NEW YORK – At-home gut microbiome testing is a burgeoning branch of the overall genetic testing field, but consumers may be buying tests that offer little useful information at best and disinformation at worst.
As genetic testing in general gains broader consumer acceptance, and the link between gut microbe composition and disease becomes clearer, an industry has grown up around offering consumers personalized health advice based on the metagenomic analysis of their microbiomes.
While experts caution that such direct-to-consumer (DTC) microbiome tests often go beyond what the research can support, the large databases that some of these companies generate are being leveraged to explore further diagnostic possibilities of the microbiome, such as cancer diagnosis and prognosis, via peer-reviewed research.
Understanding what actionable information consumers can expect from the gut microbiome will only grow in importance as the field expands, experts also note.
The microbiome testing field can be broadly divided into targeted tests meant to diagnose either specific or a narrow range of disorders, and those meant to assess an individual's overall wellness, although the latter category does sometimes provide information on specific microbiome-associated conditions.
Firms such as Doctor's Data and Genova, for instance, have marketed several physician-ordered tests. The products these companies offer tend to be highly targeted toward infectious microorganisms such as those responsible for meningitis and pneumonia, and for dysbiosis specific to gastrointestinal disorders such as inflammatory bowel disease (IBD) and the related irritable bowel syndrome (IBS).
Also in the targeted testing area of the market, but further from commercialization, are firms such as Enterome, Metabiomics, and Origin Sciences with products in various stages of clinical testing that target progressive liver diseases such as nonalcoholic fatty liver disease and colon cancer.
Meanwhile, companies such as Viome, Biohm, and Sun Genomics have a wider scope, coupling genomic technologies such as shotgun sequencing to computational algorithms trained to analyze genomic and/or transcriptomic data in an effort to measure a broader set of health-related markers.
Viome's DTC Gut Intelligence Test, for instance, assays for all microbes present in a sample and builds an overall profile of an individual's gut health based on that.
This is where the science gets murky, according to experts.
"Microbiomes are somewhat unique, akin to a fingerprint," said Leigh Frame, program director of integrative medicine at George Washington University. "Your version of a healthy microbiome is probably different than my version of a healthy microbiome. And that makes it really difficult to figure out what a healthy microbiome looks like when there are many, many, many healthy microbiomes."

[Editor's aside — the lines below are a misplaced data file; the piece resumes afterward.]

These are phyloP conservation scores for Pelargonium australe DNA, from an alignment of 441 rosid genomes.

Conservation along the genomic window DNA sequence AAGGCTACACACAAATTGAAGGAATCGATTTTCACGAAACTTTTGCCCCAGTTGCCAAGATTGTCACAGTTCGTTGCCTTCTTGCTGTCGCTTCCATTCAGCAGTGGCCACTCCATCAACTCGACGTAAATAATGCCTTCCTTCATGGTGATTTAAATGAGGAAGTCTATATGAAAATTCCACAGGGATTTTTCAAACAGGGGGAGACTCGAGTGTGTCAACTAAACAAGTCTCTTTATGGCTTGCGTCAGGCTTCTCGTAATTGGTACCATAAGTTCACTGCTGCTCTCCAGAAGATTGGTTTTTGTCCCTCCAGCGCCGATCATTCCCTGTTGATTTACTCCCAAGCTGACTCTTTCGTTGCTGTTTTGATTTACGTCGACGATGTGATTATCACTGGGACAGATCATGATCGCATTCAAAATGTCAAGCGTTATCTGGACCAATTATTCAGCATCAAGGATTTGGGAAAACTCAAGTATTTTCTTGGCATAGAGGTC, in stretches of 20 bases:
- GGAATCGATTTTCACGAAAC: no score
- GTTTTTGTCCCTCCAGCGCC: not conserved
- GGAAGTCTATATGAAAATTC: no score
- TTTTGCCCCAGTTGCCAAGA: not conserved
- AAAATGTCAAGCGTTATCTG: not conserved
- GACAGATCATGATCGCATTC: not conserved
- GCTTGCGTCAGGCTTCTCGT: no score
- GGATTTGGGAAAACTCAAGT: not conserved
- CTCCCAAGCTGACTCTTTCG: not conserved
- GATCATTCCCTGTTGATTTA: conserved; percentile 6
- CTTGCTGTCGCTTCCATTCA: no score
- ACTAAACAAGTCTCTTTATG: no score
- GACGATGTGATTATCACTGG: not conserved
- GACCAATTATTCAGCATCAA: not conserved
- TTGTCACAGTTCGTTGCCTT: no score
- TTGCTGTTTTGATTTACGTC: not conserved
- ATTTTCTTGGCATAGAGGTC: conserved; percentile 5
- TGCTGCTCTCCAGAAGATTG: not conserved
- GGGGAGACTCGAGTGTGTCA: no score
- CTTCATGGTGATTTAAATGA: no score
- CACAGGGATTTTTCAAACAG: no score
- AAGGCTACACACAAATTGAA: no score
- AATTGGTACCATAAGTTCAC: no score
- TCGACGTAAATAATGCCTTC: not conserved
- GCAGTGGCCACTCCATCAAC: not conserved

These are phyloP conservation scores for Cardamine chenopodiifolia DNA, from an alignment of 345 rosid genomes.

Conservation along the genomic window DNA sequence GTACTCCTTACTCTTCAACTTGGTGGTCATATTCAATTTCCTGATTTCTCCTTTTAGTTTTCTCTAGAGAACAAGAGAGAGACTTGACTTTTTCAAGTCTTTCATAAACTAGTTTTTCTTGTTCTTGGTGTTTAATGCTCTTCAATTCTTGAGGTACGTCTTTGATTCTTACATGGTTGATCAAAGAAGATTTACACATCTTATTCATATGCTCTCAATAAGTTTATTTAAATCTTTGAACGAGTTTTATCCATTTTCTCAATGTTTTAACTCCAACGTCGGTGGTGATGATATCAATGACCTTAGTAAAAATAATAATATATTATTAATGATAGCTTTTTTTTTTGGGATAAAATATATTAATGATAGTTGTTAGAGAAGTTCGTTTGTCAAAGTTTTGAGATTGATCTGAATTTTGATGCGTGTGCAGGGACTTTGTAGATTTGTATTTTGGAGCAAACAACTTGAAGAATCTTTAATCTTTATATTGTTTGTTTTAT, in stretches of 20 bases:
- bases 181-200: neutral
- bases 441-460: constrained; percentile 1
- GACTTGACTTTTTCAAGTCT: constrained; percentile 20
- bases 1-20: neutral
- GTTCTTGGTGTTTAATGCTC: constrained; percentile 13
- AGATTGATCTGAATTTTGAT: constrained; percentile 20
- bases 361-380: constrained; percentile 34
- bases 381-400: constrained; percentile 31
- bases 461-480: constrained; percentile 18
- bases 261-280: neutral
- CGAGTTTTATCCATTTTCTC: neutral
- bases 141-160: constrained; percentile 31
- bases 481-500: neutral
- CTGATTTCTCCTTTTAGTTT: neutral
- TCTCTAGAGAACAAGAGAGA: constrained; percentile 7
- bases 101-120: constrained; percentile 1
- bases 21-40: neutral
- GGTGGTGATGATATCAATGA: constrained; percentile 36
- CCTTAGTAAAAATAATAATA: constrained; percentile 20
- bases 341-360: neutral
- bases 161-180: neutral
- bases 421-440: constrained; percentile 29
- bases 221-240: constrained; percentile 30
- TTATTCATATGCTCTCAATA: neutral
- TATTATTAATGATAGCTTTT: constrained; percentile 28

The majority of microbiome tests, whether DTC or physician-ordered, use metagenomic sequencing and informatics techniques to assess microbial taxonomy, or which bugs are present and in which proportion in any given sample. While the majority of microbiome samples come from stool, some developers have also begun investigating saliva and blood.
"That only gives us so much information," Frame said, "and frankly, misinformation."
For example, the microbiome exists in a constant state of flux, responding to a wide variety of nutritional and environmental stimuli. Taking a sample at any given time doesn't guarantee that that sample is or will remain representative of its host's microbiome at another time.
"I will guarantee my microbial community yesterday at lunchtime looked very different to my microbial community today," said Jack Gilbert, a professor of pediatrics at the University of California, San Diego, whose research has long focused on the microbiome. "If I'm looking for a biomarker to predict disease or predict my personalized nutrition, [then] I need to understand when that biomarker might show up. And that's a pretty hard thing to predict if you don't [measure] it regularly."
The degree to which these variations affect how our microbiomes might impact our health or how we metabolize different foods and medicines remains far from completely understood. Even diseases with a well-established microbiome contribution, such as IBD, are very heterogeneous, presenting differently in each person, which creates opportunities for individualized therapy.